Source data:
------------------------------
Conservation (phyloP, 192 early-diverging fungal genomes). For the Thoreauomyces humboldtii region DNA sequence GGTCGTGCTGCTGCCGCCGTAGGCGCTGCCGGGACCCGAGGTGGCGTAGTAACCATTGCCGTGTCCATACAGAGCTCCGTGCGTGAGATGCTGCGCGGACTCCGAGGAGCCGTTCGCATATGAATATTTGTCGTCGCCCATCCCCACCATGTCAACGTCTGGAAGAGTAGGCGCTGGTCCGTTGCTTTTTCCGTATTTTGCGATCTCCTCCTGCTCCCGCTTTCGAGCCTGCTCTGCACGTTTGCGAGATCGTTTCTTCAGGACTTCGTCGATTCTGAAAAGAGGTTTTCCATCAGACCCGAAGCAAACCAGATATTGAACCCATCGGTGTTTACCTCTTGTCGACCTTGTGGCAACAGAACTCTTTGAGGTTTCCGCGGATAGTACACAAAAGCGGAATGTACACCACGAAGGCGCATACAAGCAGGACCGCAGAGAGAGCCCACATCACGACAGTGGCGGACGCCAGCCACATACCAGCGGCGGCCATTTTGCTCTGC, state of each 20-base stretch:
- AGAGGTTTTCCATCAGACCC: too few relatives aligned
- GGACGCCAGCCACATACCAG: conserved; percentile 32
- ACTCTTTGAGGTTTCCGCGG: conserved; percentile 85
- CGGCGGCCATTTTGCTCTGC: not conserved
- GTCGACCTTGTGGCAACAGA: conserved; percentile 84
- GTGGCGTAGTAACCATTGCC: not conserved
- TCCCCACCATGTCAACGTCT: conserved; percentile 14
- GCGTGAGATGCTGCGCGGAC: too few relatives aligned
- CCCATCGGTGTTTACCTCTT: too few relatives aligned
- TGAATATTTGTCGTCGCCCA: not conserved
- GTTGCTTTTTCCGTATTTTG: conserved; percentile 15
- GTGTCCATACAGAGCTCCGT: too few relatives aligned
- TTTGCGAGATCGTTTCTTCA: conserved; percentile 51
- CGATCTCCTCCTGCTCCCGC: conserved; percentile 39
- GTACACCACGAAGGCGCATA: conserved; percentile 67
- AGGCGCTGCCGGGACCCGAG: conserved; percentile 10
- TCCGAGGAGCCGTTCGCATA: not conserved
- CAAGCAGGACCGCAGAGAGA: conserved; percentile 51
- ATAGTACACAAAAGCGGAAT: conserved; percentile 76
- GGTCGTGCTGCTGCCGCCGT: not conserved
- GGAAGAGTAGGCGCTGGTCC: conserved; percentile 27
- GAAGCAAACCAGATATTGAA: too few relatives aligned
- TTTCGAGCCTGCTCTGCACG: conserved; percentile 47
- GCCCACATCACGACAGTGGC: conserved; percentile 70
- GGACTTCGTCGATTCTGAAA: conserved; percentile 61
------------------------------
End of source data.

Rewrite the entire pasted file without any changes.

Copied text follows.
Conservation (phyloP, 192 early-diverging fungal genomes). For the Thoreauomyces humboldtii region DNA sequence GGTCGTGCTGCTGCCGCCGTAGGCGCTGCCGGGACCCGAGGTGGCGTAGTAACCATTGCCGTGTCCATACAGAGCTCCGTGCGTGAGATGCTGCGCGGACTCCGAGGAGCCGTTCGCATATGAATATTTGTCGTCGCCCATCCCCACCATGTCAACGTCTGGAAGAGTAGGCGCTGGTCCGTTGCTTTTTCCGTATTTTGCGATCTCCTCCTGCTCCCGCTTTCGAGCCTGCTCTGCACGTTTGCGAGATCGTTTCTTCAGGACTTCGTCGATTCTGAAAAGAGGTTTTCCATCAGACCCGAAGCAAACCAGATATTGAACCCATCGGTGTTTACCTCTTGTCGACCTTGTGGCAACAGAACTCTTTGAGGTTTCCGCGGATAGTACACAAAAGCGGAATGTACACCACGAAGGCGCATACAAGCAGGACCGCAGAGAGAGCCCACATCACGACAGTGGCGGACGCCAGCCACATACCAGCGGCGGCCATTTTGCTCTGC, state of each 20-base stretch:
- AGAGGTTTTCCATCAGACCC: too few relatives aligned
- GGACGCCAGCCACATACCAG: conserved; percentile 32
- ACTCTTTGAGGTTTCCGCGG: conserved; percentile 85
- CGGCGGCCATTTTGCTCTGC: not conserved
- GTCGACCTTGTGGCAACAGA: conserved; percentile 84
- GTGGCGTAGTAACCATTGCC: not conserved
- TCCCCACCATGTCAACGTCT: conserved; percentile 14
- GCGTGAGATGCTGCGCGGAC: too few relatives aligned
- CCCATCGGTGTTTACCTCTT: too few relatives aligned
- TGAATATTTGTCGTCGCCCA: not conserved
- GTTGCTTTTTCCGTATTTTG: conserved; percentile 15
- GTGTCCATACAGAGCTCCGT: too few relatives aligned
- TTTGCGAGATCGTTTCTTCA: conserved; percentile 51
- CGATCTCCTCCTGCTCCCGC: conserved; percentile 39
- GTACACCACGAAGGCGCATA: conserved; percentile 67
- AGGCGCTGCCGGGACCCGAG: conserved; percentile 10
- TCCGAGGAGCCGTTCGCATA: not conserved
- CAAGCAGGACCGCAGAGAGA: conserved; percentile 51
- ATAGTACACAAAAGCGGAAT: conserved; percentile 76
- GGTCGTGCTGCTGCCGCCGT: not conserved
- GGAAGAGTAGGCGCTGGTCC: conserved; percentile 27
- GAAGCAAACCAGATATTGAA: too few relatives aligned
- TTTCGAGCCTGCTCTGCACG: conserved; percentile 47
- GCCCACATCACGACAGTGGC: conserved; percentile 70
- GGACTTCGTCGATTCTGAAA: conserved; percentile 61